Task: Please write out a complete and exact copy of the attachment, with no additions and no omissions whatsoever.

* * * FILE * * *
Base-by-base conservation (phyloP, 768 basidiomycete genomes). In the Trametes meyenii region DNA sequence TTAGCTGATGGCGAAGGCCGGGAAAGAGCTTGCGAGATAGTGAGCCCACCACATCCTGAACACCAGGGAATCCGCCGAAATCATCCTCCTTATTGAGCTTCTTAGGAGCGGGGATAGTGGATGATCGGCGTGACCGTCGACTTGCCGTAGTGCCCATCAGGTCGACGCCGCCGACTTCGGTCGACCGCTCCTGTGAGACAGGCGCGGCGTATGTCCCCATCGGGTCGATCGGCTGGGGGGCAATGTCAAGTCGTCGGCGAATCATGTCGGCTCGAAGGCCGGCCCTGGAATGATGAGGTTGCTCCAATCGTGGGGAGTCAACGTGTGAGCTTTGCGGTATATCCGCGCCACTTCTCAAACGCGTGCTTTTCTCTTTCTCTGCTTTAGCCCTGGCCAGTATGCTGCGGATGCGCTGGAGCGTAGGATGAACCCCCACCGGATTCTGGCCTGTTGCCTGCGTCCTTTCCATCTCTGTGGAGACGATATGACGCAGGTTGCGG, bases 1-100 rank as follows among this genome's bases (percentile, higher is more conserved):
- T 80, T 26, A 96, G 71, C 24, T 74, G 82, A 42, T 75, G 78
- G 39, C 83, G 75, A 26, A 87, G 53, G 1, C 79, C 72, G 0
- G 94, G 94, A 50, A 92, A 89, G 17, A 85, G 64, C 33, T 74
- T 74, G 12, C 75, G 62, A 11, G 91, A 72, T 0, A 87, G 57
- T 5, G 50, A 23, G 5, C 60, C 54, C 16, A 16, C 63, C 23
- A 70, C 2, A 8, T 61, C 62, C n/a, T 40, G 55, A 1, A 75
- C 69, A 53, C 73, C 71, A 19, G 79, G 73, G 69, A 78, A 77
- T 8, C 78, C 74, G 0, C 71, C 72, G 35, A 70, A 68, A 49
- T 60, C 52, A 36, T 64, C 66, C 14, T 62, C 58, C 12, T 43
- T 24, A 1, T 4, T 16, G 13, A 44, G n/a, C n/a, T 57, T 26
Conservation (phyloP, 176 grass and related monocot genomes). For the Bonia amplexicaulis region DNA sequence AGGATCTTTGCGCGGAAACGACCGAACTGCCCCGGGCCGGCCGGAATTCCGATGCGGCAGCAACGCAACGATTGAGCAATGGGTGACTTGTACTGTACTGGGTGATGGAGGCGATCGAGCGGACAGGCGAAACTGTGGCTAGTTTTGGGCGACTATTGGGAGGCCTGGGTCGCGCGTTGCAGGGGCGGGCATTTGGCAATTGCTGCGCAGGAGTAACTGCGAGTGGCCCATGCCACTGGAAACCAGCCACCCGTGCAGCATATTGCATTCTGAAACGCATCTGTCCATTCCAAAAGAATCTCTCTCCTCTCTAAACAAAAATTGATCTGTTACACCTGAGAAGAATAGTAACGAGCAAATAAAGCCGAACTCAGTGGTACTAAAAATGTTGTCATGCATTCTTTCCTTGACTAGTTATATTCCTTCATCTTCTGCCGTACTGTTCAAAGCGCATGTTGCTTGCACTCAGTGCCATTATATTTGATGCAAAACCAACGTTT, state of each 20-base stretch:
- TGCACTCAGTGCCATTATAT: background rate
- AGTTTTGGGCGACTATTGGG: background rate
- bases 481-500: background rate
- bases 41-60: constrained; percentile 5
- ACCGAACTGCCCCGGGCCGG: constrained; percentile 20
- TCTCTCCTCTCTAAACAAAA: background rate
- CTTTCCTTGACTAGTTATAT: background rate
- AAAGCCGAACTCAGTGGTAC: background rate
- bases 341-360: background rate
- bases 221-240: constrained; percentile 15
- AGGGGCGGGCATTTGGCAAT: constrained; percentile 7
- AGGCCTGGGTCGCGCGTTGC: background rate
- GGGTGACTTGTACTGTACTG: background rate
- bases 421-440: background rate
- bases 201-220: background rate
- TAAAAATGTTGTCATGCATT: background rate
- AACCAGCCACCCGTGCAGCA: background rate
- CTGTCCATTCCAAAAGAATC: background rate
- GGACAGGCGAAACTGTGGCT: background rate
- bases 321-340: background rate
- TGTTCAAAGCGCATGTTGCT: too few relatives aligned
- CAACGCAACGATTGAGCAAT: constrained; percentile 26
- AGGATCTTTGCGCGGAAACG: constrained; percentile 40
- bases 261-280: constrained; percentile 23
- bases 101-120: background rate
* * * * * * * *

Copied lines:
Base-by-base conservation (phyloP, 768 basidiomycete genomes). In the Trametes meyenii region DNA sequence TTAGCTGATGGCGAAGGCCGGGAAAGAGCTTGCGAGATAGTGAGCCCACCACATCCTGAACACCAGGGAATCCGCCGAAATCATCCTCCTTATTGAGCTTCTTAGGAGCGGGGATAGTGGATGATCGGCGTGACCGTCGACTTGCCGTAGTGCCCATCAGGTCGACGCCGCCGACTTCGGTCGACCGCTCCTGTGAGACAGGCGCGGCGTATGTCCCCATCGGGTCGATCGGCTGGGGGGCAATGTCAAGTCGTCGGCGAATCATGTCGGCTCGAAGGCCGGCCCTGGAATGATGAGGTTGCTCCAATCGTGGGGAGTCAACGTGTGAGCTTTGCGGTATATCCGCGCCACTTCTCAAACGCGTGCTTTTCTCTTTCTCTGCTTTAGCCCTGGCCAGTATGCTGCGGATGCGCTGGAGCGTAGGATGAACCCCCACCGGATTCTGGCCTGTTGCCTGCGTCCTTTCCATCTCTGTGGAGACGATATGACGCAGGTTGCGG, bases 1-100 rank as follows among this genome's bases (percentile, higher is more conserved):
- T 80, T 26, A 96, G 71, C 24, T 74, G 82, A 42, T 75, G 78
- G 39, C 83, G 75, A 26, A 87, G 53, G 1, C 79, C 72, G 0
- G 94, G 94, A 50, A 92, A 89, G 17, A 85, G 64, C 33, T 74
- T 74, G 12, C 75, G 62, A 11, G 91, A 72, T 0, A 87, G 57
- T 5, G 50, A 23, G 5, C 60, C 54, C 16, A 16, C 63, C 23
- A 70, C 2, A 8, T 61, C 62, C n/a, T 40, G 55, A 1, A 75
- C 69, A 53, C 73, C 71, A 19, G 79, G 73, G 69, A 78, A 77
- T 8, C 78, C 74, G 0, C 71, C 72, G 35, A 70, A 68, A 49
- T 60, C 52, A 36, T 64, C 66, C 14, T 62, C 58, C 12, T 43
- T 24, A 1, T 4, T 16, G 13, A 44, G n/a, C n/a, T 57, T 26
Conservation (phyloP, 176 grass and related monocot genomes). For the Bonia amplexicaulis region DNA sequence AGGATCTTTGCGCGGAAACGACCGAACTGCCCCGGGCCGGCCGGAATTCCGATGCGGCAGCAACGCAACGATTGAGCAATGGGTGACTTGTACTGTACTGGGTGATGGAGGCGATCGAGCGGACAGGCGAAACTGTGGCTAGTTTTGGGCGACTATTGGGAGGCCTGGGTCGCGCGTTGCAGGGGCGGGCATTTGGCAATTGCTGCGCAGGAGTAACTGCGAGTGGCCCATGCCACTGGAAACCAGCCACCCGTGCAGCATATTGCATTCTGAAACGCATCTGTCCATTCCAAAAGAATCTCTCTCCTCTCTAAACAAAAATTGATCTGTTACACCTGAGAAGAATAGTAACGAGCAAATAAAGCCGAACTCAGTGGTACTAAAAATGTTGTCATGCATTCTTTCCTTGACTAGTTATATTCCTTCATCTTCTGCCGTACTGTTCAAAGCGCATGTTGCTTGCACTCAGTGCCATTATATTTGATGCAAAACCAACGTTT, state of each 20-base stretch:
- TGCACTCAGTGCCATTATAT: background rate
- AGTTTTGGGCGACTATTGGG: background rate
- bases 481-500: background rate
- bases 41-60: constrained; percentile 5
- ACCGAACTGCCCCGGGCCGG: constrained; percentile 20
- TCTCTCCTCTCTAAACAAAA: background rate
- CTTTCCTTGACTAGTTATAT: background rate
- AAAGCCGAACTCAGTGGTAC: background rate
- bases 341-360: background rate
- bases 221-240: constrained; percentile 15
- AGGGGCGGGCATTTGGCAAT: constrained; percentile 7
- AGGCCTGGGTCGCGCGTTGC: background rate
- GGGTGACTTGTACTGTACTG: background rate
- bases 421-440: background rate
- bases 201-220: background rate
- TAAAAATGTTGTCATGCATT: background rate
- AACCAGCCACCCGTGCAGCA: background rate
- CTGTCCATTCCAAAAGAATC: background rate
- GGACAGGCGAAACTGTGGCT: background rate
- bases 321-340: background rate
- TGTTCAAAGCGCATGTTGCT: too few relatives aligned
- CAACGCAACGATTGAGCAAT: constrained; percentile 26
- AGGATCTTTGCGCGGAAACG: constrained; percentile 40
- bases 261-280: constrained; percentile 23
- bases 101-120: background rate